ST. LOUIS — Jose Andres is no stranger to stepping up when there’s a disaster-level need for help.
The award-winning D.C. celebrity chef emerged as a leader – and humanitarian – when Hurricane Maria ravaged Puerto Rico in 2017. His organization World Central Kitchen, along with a grassroots effort of chefs and volunteers, cooked up millions of meals for those in need.
Now, with a different kind of emergency in the U.S., Andres’ is working to feed a different kind of need during the coronavirus pandemic– helping health heroes, including those in St. Louis area.
World Central Kitchen has teamed up with Frontline Foods, which has now partnered with the St. Louis-based effort Meals for Meds.
For about a month now during the coronavirus pandemic, Meals for Meds has been a movement among local restaurants where customers can donate money to help sponsor meals for hospital workers on the front lines of the fight against COVID-19.
More than two dozen restaurants have signed on so far, and with the new partnership with Frontline Foods and World Central Kitchen, the donations will be able to go even further.
The new partnership means donations through Frontline’s St. Louis website will be tax-exempt, which could be an incentive for more giving and even bigger donations.
Also, restaurants will be paid for every meal they deliver. While Meals for Meds runs on donations to a certain extent, it also means a lot of restaurants eat up, or cover, some of the cost of the meals themselves. Now, they’ll get paid back.
Anyone with a hunger to help our health heroes can still donate through the Meals for Meds website, but now you can also visit the Frontline Foods St. Louis webpage, where the money you donate will go into a big pot that’s then distributed to restaurants to pay them back for the meals they send to front line workers.
The partnership doesn’t just help feed front line workers, it’s also helping keep kitchens open and restaurant employees on the payroll.
Brian Hardesty, co-owner of Guerrilla Street Food, told the Abby Eats St. Louis podcast team his restaurant is doing OK right now with takeout, curbside and delivery – and a huge part of that is the Meals for Meds program. He said it accounts for about 25% of their business lately.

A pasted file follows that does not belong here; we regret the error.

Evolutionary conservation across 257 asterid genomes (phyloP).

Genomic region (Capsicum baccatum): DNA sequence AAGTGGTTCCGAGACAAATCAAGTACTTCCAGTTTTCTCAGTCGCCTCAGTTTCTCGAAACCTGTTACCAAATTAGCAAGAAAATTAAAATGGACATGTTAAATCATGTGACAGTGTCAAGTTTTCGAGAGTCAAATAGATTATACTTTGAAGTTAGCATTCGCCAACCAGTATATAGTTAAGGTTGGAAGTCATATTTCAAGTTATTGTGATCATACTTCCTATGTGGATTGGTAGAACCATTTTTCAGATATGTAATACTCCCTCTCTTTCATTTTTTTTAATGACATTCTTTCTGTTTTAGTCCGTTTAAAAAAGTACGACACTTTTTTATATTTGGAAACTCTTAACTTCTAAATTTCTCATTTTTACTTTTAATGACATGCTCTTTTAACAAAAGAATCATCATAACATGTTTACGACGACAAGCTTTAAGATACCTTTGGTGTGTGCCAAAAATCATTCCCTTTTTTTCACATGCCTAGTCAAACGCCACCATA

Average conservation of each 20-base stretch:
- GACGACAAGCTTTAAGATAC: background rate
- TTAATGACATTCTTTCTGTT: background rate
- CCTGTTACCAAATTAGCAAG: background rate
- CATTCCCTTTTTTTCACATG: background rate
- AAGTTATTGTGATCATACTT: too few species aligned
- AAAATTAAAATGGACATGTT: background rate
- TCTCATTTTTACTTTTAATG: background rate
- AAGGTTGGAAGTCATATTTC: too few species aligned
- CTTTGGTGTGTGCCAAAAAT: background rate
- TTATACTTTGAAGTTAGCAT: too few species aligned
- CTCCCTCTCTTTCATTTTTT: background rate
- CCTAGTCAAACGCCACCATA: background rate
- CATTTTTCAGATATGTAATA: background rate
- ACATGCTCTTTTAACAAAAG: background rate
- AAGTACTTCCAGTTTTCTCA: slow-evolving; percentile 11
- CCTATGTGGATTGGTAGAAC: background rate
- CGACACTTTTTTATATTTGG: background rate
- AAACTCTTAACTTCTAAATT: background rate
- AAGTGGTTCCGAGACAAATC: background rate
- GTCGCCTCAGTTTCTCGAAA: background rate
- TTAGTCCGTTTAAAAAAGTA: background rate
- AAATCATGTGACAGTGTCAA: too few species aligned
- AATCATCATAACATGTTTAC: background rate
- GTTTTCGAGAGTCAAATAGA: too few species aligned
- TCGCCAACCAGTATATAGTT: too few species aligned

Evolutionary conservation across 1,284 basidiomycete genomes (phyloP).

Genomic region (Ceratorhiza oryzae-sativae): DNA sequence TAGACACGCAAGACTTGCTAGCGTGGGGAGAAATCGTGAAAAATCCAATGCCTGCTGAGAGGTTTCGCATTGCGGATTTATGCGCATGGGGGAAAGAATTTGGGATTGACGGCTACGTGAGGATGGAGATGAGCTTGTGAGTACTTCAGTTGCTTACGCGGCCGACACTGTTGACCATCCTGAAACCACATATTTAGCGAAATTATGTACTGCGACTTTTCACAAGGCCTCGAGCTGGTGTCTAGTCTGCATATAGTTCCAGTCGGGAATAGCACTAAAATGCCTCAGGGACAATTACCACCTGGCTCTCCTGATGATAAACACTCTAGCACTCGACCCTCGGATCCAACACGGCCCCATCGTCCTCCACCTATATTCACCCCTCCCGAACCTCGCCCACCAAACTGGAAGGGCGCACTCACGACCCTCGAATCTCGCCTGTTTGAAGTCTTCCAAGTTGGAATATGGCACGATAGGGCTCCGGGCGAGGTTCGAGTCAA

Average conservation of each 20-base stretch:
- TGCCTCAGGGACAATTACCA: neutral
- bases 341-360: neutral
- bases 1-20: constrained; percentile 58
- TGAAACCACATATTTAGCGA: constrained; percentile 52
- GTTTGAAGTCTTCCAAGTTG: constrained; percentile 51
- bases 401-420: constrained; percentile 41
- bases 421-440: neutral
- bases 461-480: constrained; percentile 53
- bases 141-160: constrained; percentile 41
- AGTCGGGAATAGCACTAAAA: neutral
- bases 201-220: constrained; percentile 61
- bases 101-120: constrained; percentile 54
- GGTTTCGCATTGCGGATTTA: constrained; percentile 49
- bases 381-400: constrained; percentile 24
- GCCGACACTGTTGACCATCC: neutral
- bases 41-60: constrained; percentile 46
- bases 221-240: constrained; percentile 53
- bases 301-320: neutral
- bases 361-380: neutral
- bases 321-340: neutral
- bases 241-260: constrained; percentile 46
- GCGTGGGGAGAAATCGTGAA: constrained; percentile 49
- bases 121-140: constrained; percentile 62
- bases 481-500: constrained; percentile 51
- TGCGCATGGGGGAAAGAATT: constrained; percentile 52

“Without the support of everybody donating meals to the hospitals, I’m not sure we would be having the same conversation," Hardesty said. “That's been where we really have kind of gotten a lifeline is people donating food to the hospitals by way of, you know, buying it from us.”
Kirsten Brown, who runs the front of the house at Knead Bakehouse and Provisions in south city, said it’s allowing her to bring back employees.
“It's allowing us to hire our employees back that we had to furlough. And it's also giving people a way to, you know, people are stuck at home, they want to help. They want to do something, but they don't know how. And they don't know what. So, they're able now to donate,” Brown said.
Brown has been helping lead the Meals for Meds effort. She said she’s excited to see how many more restaurants and residents will rise to the occasion to help those on the front lines.
It's allowing us to have more restaurants, more hospitals, because we're going to have a pool of money that we can allocate a little bit more to hospitals, which would be great,” she explained. “It's going to be really exciting to see what happens over the next couple weeks.”
This story is a companion piece with the Abby Eats St. Louis podcast episode called "Feed the need." You can download the episode and subscribe for free wherever you get your podcasts or by using the links below.